This book is just as ridiculous as the rest, but not as dark. As the story begins to turn away from the day-to-day struggles of the Baudelaire orphans and their guardians to the broader mystery of their parents death I’m starting to be more interested in the series. There are just as many incompetent adults in this novel as in all the others, but honestly I think this is the least dark when it comes to physical violence, but it’s one of the worst when it comes to abuse and situations children shouldn’t be put in because of “rules.”
Olaf, of course makes an appearance, but it feels like he’s playing the long game now, whereas he was previously out for the quick cash in. I like that the Baudelaire’s are starting to be more take charge and outgoing about circumnavigating Olaf. They’re keeping their eyes out and they’re thinking of preventative measures because they know Olaf will be back.
What I enjoyed most about this novel, perhaps because of the terrible no good bad day feeling about these books, was that the Baudelaires, or at least Violet and Klaus, make friends in this novel! It’s a weird friendship and the friends are weird, but it’s still friendship. One thing I didn’t understand and I’m hoping Snicket explains later, is that the friends had to stay in the orphan hut at some point, but don’t anymore. Why was that? It just sort of irked me a bit.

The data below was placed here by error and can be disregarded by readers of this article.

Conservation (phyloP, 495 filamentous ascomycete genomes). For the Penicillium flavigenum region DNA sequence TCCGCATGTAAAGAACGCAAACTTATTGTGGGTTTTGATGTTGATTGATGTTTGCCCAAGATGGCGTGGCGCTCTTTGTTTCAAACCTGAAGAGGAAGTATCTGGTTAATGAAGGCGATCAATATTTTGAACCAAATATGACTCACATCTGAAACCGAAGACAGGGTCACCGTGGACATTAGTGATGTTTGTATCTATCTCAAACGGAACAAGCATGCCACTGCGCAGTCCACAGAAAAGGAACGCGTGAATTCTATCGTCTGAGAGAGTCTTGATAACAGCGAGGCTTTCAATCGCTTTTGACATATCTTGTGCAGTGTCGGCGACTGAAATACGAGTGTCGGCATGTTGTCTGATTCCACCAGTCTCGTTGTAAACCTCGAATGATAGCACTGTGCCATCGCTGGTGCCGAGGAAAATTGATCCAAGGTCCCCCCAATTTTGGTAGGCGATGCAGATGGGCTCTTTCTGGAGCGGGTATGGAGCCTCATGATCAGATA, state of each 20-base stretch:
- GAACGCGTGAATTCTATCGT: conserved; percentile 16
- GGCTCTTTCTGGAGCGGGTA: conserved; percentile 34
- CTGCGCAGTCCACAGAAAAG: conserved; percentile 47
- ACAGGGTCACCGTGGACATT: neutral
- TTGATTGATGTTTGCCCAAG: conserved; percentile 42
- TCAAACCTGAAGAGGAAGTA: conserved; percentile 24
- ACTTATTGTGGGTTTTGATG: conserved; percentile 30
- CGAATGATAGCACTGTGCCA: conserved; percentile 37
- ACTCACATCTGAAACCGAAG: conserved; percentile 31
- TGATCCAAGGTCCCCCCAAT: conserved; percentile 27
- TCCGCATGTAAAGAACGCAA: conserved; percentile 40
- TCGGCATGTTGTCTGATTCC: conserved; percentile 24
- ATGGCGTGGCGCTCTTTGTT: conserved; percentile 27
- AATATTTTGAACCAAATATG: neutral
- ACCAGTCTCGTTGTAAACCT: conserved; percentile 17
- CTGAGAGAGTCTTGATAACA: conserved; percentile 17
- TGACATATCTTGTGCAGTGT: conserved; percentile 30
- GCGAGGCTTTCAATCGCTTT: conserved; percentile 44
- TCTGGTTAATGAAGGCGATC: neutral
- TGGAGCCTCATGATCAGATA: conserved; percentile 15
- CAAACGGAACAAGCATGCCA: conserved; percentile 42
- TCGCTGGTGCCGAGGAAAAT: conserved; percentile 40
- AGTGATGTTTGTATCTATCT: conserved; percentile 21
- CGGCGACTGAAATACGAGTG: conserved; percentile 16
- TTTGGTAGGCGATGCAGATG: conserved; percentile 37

Recommendation: Same thing as the last book, read them back-to-back because they get better when you hit the third or fourth book and the story gets more involved. I’m ready to find out what happened to everyone after this book and I’ve got long-term questions from the hints Snicket keeps dropping about them.
Opening Line: “If you were going to give a gold medal to the least delightful person on Earth, you would have to give that medal to a person named Carmelita Spats, and if you didn’t give it to her, Carmelita Spats was the sort of person who would snatch it from your hands anyway.”
Closing Line: “The Baudelaire orphans looked up at the motto and vowed that before they died, they would solve this dark and complicated mystery that cast a shadow over their lives.” (Whited out to avoid spoilers, highlight to read.)